With no advance warning and no calls to her, Hillary Anger Elfenbein, an assistant professor of organizational behavior and industrial relations at UC-Berkeley’s business school, found her research being discussed on the House floor last week. Republican lawmakers wanted to bar the National Science Foundation from continuing a grant to support it. Why? They thought its title was, well, silly. Here's the scoop:
Rep. John Campbell, a California Republican, cited the budget deficit in going after the social science research, including Elfenbein’s work as well as studies on bison hunting and on sexual politics in Dakar.Nu? So what is this silly and questionable research project, you ask? It's an investigation of “Accuracy in the Cross-Cultural Understanding of Others’ Emotions.” And here's the best part: Elfenbein's research had recently been praised by Army officials as potentially providing insights that would be useful to U.S. soldiers in Iraq. Not only that, this kind of research can benefit American businesses.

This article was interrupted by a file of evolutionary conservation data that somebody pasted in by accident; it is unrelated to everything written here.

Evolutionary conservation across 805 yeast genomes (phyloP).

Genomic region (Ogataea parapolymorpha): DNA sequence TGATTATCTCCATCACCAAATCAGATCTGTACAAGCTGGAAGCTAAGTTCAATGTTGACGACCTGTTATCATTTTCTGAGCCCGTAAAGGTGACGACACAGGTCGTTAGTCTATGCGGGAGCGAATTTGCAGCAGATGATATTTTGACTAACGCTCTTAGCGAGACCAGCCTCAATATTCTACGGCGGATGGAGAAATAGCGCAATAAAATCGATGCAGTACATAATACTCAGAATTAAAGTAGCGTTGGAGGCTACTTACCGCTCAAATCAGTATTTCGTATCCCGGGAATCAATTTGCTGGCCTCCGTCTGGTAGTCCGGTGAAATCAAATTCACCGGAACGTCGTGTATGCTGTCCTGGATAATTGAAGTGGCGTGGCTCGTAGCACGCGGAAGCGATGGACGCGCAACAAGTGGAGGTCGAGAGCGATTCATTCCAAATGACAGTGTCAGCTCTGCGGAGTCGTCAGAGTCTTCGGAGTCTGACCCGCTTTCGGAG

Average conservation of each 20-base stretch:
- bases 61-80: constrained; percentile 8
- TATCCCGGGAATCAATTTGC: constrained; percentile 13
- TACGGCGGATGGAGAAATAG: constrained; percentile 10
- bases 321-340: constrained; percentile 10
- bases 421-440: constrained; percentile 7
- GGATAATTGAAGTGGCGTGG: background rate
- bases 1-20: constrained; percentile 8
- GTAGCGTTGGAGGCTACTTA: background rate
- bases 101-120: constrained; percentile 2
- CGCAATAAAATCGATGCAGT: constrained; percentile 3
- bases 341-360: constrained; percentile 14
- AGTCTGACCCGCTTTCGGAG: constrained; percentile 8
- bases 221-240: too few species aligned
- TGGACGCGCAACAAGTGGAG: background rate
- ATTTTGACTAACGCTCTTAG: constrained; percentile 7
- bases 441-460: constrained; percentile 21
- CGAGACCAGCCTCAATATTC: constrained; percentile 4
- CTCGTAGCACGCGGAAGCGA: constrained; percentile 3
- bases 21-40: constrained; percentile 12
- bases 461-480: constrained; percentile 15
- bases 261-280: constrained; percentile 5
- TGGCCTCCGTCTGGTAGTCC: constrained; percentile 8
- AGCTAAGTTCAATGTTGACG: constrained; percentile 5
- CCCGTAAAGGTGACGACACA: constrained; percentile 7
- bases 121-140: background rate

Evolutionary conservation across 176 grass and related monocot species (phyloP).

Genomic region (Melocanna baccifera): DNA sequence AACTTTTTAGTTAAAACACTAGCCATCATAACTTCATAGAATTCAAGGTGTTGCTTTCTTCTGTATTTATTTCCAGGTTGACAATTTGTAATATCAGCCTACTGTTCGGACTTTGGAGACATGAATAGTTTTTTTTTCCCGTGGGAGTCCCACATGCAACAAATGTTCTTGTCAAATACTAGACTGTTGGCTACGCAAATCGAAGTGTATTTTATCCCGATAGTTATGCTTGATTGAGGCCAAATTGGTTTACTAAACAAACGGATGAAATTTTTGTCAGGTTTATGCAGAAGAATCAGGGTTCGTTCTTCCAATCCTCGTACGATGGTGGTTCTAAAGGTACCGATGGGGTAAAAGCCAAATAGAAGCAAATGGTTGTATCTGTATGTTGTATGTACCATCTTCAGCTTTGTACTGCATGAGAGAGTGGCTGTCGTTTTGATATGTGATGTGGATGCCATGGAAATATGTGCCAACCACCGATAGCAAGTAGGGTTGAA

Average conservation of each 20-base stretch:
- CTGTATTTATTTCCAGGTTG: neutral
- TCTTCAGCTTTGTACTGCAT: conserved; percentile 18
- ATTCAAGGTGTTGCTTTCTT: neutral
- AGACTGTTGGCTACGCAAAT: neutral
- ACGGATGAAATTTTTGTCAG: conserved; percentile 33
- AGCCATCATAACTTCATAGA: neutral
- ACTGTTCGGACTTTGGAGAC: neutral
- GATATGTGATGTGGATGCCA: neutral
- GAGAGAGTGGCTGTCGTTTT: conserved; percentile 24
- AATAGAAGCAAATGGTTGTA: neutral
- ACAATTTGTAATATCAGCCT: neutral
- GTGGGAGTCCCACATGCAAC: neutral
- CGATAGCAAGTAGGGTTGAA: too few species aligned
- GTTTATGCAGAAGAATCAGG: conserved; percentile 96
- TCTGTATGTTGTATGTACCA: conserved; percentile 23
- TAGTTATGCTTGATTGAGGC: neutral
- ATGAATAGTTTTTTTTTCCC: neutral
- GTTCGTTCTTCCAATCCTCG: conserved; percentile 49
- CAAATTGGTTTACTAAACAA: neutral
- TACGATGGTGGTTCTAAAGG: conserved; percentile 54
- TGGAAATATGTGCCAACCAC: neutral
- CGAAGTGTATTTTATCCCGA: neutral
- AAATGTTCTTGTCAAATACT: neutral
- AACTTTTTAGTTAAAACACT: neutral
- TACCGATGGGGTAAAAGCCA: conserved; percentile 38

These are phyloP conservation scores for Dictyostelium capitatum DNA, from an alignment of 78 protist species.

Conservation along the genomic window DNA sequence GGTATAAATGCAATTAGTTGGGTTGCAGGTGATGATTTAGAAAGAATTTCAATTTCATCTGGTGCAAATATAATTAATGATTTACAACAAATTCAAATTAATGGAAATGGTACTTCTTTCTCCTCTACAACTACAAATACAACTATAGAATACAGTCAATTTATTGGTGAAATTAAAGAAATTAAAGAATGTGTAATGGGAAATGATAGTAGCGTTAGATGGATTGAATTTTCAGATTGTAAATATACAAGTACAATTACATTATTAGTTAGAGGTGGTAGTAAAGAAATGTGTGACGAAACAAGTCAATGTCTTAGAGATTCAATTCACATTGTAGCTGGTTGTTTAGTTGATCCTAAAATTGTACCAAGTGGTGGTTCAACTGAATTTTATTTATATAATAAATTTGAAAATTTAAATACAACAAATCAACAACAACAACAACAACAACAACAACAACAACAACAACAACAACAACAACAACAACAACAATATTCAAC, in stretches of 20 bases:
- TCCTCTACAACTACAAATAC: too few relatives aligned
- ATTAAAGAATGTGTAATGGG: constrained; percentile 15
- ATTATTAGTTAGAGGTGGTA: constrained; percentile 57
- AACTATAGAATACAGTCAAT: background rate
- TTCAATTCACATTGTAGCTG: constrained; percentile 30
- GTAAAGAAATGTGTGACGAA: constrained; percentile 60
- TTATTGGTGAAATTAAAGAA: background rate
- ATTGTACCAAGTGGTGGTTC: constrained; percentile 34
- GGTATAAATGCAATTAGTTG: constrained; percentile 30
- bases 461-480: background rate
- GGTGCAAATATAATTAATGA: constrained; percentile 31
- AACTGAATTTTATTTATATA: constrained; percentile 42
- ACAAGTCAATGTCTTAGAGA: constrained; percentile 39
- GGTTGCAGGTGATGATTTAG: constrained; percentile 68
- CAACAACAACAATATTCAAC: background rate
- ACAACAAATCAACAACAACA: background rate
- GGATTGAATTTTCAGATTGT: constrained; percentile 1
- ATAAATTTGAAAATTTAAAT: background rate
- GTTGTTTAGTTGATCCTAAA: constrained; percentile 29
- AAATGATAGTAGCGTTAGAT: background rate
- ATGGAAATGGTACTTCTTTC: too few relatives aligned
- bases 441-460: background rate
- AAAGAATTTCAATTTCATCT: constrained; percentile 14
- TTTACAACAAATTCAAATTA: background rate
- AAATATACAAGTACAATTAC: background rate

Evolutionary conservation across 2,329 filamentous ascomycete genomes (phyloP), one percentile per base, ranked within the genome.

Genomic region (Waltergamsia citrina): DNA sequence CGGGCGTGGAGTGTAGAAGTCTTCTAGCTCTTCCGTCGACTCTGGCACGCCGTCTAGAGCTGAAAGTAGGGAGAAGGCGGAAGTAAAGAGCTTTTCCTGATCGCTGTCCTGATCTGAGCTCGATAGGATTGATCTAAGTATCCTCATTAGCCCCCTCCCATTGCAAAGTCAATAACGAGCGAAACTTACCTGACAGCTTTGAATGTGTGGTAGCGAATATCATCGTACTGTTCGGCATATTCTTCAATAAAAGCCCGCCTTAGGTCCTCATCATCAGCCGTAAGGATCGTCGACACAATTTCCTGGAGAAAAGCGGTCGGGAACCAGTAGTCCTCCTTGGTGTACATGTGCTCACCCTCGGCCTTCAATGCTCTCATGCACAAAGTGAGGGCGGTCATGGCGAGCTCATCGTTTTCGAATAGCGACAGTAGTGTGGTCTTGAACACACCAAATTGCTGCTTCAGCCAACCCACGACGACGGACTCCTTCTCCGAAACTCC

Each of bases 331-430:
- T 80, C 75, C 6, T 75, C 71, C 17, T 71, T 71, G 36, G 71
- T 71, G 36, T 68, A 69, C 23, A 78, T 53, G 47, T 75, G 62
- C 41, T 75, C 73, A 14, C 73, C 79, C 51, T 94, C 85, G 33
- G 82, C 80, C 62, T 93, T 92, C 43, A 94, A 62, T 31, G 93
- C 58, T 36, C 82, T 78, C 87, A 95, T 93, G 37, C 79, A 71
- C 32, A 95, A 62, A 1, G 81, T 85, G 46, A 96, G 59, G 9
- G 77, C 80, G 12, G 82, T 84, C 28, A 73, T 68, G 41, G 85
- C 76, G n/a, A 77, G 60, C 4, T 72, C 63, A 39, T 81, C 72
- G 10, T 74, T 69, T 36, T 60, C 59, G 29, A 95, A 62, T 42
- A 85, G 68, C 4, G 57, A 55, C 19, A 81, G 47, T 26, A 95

“I am sure that some believe that these are very fine academic studies. That’s excellent. Within the realms of academic halls, they may think a number of things are fine academic studies. That’s not the question,” Campbell said on the House floor. “The question before us is, do these things rise to the standard of requiring expenditures of taxpayer funds in a time of deficits, proposed tax increases and raiding Social Security funds?”
But wait! Former psych professor-turned-representative to the rescue:
Leading the opposition to Campbell was Rep. Brian Baird, a Washington State Democrat who formerly was a psychology professor at Pacific Lutheran University. He stressed the role of peer review and the necessity of actually knowing about the research grants being discussed.Um, yes.